On April 12, 2018, the SEC’s Office of Compliance Inspections and Examinations (“OCIE”) issued a Risk Alert highlighting the most common compliance issues related to fees and expenses charged by investment advisers. A copy of the Risk Alert can be found at

Clients of investment companies rely on the disclosures provided to them to make investment decisions, including the important question of who to invest their money with. An integral part of the disclosures is the breakdown of advisory fees and expenses. The accuracy of the disclosures, and an investment adviser’s compliance with those disclosures, is essential.  As the Risk Alert itself states, “[a]n adviser that fails to adhere to the terms of these agreements and disclosures, or otherwise engages in inappropriate fee billing and expense practices, may violate the Investment Advisers Act of 1940…and the rules promulgated thereunder, including the antifraud provisions.”

The OCIE cited the most common compliance issues related to fees and expenses in an effort to “encourage advisers to assess their advisory fee and expense practices and related disclosures to ensure that they are complying with the Advisers Act, the relevant rules, and their fiduciary duty, and review the adequacy and effectiveness of their compliance programs.” The Risk Alert highlighted issues identified in deficiency letters from over 1,500 adviser examinations completed during the last two years. The issues and a sample of the examples provided by the OCIE are as follows:

Fee-Billing Based on Incorrect Account Valuations

  • The OCIE provided the example of advisers valuing assets using a different metric or a different process than that which was specified in the client’s advisory agreement.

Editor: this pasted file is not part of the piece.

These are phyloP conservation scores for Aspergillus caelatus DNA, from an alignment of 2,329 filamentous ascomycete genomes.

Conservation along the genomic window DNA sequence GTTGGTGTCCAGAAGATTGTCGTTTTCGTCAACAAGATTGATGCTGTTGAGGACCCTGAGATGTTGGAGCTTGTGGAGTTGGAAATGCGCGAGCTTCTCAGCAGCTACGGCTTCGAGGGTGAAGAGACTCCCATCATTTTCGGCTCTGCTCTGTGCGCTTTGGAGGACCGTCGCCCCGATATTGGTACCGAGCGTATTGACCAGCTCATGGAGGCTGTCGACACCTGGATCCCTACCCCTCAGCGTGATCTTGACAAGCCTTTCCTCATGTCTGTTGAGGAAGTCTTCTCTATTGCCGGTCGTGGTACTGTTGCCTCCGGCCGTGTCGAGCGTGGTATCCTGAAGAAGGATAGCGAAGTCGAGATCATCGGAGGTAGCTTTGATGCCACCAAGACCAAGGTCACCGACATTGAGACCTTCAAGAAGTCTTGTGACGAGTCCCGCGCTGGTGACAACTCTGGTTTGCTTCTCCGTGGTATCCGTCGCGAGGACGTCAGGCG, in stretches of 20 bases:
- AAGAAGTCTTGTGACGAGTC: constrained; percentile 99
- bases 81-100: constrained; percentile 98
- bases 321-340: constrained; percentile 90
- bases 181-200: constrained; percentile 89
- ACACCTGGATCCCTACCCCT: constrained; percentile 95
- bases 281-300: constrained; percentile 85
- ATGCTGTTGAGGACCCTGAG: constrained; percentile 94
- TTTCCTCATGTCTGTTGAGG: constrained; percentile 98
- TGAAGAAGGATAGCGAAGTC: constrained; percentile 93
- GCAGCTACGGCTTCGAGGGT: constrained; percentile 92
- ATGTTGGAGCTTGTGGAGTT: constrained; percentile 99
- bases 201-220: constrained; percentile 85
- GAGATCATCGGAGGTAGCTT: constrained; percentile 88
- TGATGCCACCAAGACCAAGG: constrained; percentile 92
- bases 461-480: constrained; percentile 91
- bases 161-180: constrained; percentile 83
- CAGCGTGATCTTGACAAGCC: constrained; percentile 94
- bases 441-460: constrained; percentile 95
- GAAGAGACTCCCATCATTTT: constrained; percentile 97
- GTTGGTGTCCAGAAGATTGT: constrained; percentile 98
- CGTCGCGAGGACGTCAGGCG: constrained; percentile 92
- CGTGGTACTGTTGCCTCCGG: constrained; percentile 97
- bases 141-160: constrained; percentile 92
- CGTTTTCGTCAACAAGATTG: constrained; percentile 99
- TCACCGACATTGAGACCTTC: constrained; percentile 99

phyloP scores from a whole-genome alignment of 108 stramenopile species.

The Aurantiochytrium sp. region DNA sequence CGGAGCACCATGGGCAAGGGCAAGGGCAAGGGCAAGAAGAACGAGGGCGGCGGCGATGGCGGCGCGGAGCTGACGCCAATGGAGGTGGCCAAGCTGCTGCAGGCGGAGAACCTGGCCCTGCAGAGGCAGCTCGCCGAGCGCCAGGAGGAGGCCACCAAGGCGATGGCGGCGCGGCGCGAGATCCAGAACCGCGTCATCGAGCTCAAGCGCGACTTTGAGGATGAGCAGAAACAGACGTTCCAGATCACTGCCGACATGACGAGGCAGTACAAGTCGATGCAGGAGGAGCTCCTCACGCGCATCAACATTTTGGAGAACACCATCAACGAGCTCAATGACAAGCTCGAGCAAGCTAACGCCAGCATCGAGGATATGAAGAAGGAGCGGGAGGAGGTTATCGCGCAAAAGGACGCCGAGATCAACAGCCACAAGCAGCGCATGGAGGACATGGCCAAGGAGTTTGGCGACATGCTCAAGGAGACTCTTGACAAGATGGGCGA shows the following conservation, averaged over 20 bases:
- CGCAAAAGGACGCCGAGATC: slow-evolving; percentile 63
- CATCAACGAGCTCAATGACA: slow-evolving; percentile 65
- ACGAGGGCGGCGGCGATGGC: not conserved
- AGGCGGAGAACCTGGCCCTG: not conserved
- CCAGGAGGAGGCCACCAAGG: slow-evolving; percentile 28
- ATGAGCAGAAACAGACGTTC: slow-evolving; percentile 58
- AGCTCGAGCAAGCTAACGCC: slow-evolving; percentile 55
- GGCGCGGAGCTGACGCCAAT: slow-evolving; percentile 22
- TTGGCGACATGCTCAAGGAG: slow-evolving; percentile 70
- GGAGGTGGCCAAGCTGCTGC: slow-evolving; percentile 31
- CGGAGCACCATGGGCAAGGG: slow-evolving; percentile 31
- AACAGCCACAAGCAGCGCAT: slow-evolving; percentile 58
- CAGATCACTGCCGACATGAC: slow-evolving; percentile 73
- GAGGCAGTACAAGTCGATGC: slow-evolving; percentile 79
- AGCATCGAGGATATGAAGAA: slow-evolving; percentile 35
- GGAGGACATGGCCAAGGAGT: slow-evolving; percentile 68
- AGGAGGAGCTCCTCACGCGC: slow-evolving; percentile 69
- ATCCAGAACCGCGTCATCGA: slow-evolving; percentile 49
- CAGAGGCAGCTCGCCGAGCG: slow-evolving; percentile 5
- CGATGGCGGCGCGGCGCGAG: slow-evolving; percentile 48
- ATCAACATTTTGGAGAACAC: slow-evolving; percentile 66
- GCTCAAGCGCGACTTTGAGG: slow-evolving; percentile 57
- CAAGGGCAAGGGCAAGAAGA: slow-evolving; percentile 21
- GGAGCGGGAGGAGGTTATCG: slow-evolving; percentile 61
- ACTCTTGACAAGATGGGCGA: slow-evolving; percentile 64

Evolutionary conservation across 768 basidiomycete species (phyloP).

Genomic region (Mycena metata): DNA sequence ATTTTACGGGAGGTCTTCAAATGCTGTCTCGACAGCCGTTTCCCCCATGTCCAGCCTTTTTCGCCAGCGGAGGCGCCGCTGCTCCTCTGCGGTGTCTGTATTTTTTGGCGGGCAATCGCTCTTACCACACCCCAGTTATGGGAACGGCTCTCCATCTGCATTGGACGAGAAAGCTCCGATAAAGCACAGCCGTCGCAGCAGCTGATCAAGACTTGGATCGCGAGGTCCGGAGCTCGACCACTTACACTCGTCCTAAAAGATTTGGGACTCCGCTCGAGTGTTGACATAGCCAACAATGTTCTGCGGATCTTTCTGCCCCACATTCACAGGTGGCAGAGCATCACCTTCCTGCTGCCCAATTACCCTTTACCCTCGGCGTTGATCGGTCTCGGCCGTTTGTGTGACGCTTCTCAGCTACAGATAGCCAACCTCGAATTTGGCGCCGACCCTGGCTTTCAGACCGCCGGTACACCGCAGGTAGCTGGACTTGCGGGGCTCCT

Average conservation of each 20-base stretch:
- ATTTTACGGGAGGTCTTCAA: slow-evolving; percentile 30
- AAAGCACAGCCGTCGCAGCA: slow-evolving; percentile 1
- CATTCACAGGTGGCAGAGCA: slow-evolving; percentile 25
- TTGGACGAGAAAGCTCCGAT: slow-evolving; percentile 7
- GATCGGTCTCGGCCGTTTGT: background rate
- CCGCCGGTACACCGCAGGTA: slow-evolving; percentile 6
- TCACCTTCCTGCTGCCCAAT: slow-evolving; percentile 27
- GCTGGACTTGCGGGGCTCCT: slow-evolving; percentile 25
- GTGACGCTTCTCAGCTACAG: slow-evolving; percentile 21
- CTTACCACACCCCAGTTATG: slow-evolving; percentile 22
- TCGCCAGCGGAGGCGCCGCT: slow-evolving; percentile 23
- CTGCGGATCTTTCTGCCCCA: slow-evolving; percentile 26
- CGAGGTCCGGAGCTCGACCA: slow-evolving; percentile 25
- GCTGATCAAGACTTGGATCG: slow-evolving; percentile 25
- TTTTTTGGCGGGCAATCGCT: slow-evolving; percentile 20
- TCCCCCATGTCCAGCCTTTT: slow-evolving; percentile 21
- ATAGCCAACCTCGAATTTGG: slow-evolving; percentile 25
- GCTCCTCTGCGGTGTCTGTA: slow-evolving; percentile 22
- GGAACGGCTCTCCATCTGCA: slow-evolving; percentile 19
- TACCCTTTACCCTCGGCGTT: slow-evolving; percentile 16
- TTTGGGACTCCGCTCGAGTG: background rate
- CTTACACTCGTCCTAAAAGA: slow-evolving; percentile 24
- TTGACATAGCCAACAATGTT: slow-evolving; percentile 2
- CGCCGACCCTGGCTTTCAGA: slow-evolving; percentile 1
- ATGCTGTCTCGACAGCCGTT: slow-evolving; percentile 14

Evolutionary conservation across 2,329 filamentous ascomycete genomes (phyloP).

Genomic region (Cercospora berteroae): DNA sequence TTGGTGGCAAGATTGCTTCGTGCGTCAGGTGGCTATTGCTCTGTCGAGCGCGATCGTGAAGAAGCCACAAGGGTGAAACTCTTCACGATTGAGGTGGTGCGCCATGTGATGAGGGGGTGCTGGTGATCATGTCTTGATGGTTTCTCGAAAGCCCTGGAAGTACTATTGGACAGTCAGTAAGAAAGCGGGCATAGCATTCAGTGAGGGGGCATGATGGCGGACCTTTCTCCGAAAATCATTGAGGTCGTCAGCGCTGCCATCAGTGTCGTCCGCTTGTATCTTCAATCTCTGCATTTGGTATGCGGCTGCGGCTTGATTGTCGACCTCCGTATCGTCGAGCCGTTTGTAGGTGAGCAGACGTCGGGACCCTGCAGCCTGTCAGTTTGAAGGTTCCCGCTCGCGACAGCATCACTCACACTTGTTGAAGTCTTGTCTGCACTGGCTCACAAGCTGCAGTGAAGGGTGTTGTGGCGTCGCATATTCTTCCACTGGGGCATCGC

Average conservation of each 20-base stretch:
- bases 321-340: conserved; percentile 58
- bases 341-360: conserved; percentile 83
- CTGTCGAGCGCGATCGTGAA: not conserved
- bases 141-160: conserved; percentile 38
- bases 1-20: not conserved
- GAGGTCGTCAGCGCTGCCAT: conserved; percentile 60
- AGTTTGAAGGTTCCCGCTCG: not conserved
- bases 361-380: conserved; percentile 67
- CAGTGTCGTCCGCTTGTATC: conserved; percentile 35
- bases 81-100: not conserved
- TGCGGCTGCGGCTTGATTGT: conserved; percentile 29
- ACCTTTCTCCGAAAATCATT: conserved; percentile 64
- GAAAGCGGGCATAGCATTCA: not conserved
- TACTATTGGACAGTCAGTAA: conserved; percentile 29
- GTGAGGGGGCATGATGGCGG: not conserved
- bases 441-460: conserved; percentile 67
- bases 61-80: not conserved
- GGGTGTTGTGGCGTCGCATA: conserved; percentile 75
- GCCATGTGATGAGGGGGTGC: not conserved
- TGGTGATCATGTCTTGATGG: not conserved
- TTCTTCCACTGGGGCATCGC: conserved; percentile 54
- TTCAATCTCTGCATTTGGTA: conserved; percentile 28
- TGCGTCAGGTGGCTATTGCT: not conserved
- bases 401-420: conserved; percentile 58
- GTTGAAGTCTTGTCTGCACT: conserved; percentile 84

Billing Fees in Advance or with Improper Frequency

  • The OCIE provided the example of billing a new client fees for an entire billing cycle rather than pro-rating the fee to reflect when the services actually began.

Applying Incorrect Fee Rates

  • The OCIE provided the example of charging non-qualified client performance fees based on a percentage of capital gains inconsistent with the Investment Advisers Act of 1940.

Omitting Rebates and Applying Discounts Incorrectly

  • The OCIE provided the example of advisers not aggregating client account values within the same household where doing so would have qualified the client for discounted fees.

Disclosure Issues Involving Advisory Fees

  • The OCIE provided the example of inconsistencies between a Form ADV fee information and an adviser’s actual billing practices.

Adviser Expense Misallocations

  • The OCIE provided the example of regulatory filing fees being charged the client rather than the adviser when that is not the arrangement disclosed in the materials.

This list is illustrative but not inclusive of all possible risks, weaknesses and issues related to advisory fees and billing practices. All fees and expenses must be calculated and collected in the appropriate amounts and methods described to the clients in the advisory agreement, Form ADV and/or any other materials provided. As the alert explains, some advisers have changed their policies and procedures and reimbursed clients for overbilled amounts in response to the OCIE’s focus on these issues.

The OCIE’s key takeaway is that all advisers should “review their practices, policies and procedures to ensure compliance with their advisory agreements and representations to clients in light of the fee and expense issues noted in the Risk Alert.”  The OCIE’s Risk Alert is a clear signal to advisers that the SEC is focused on billing practices, therefore advisers need to be focused on them as well. 

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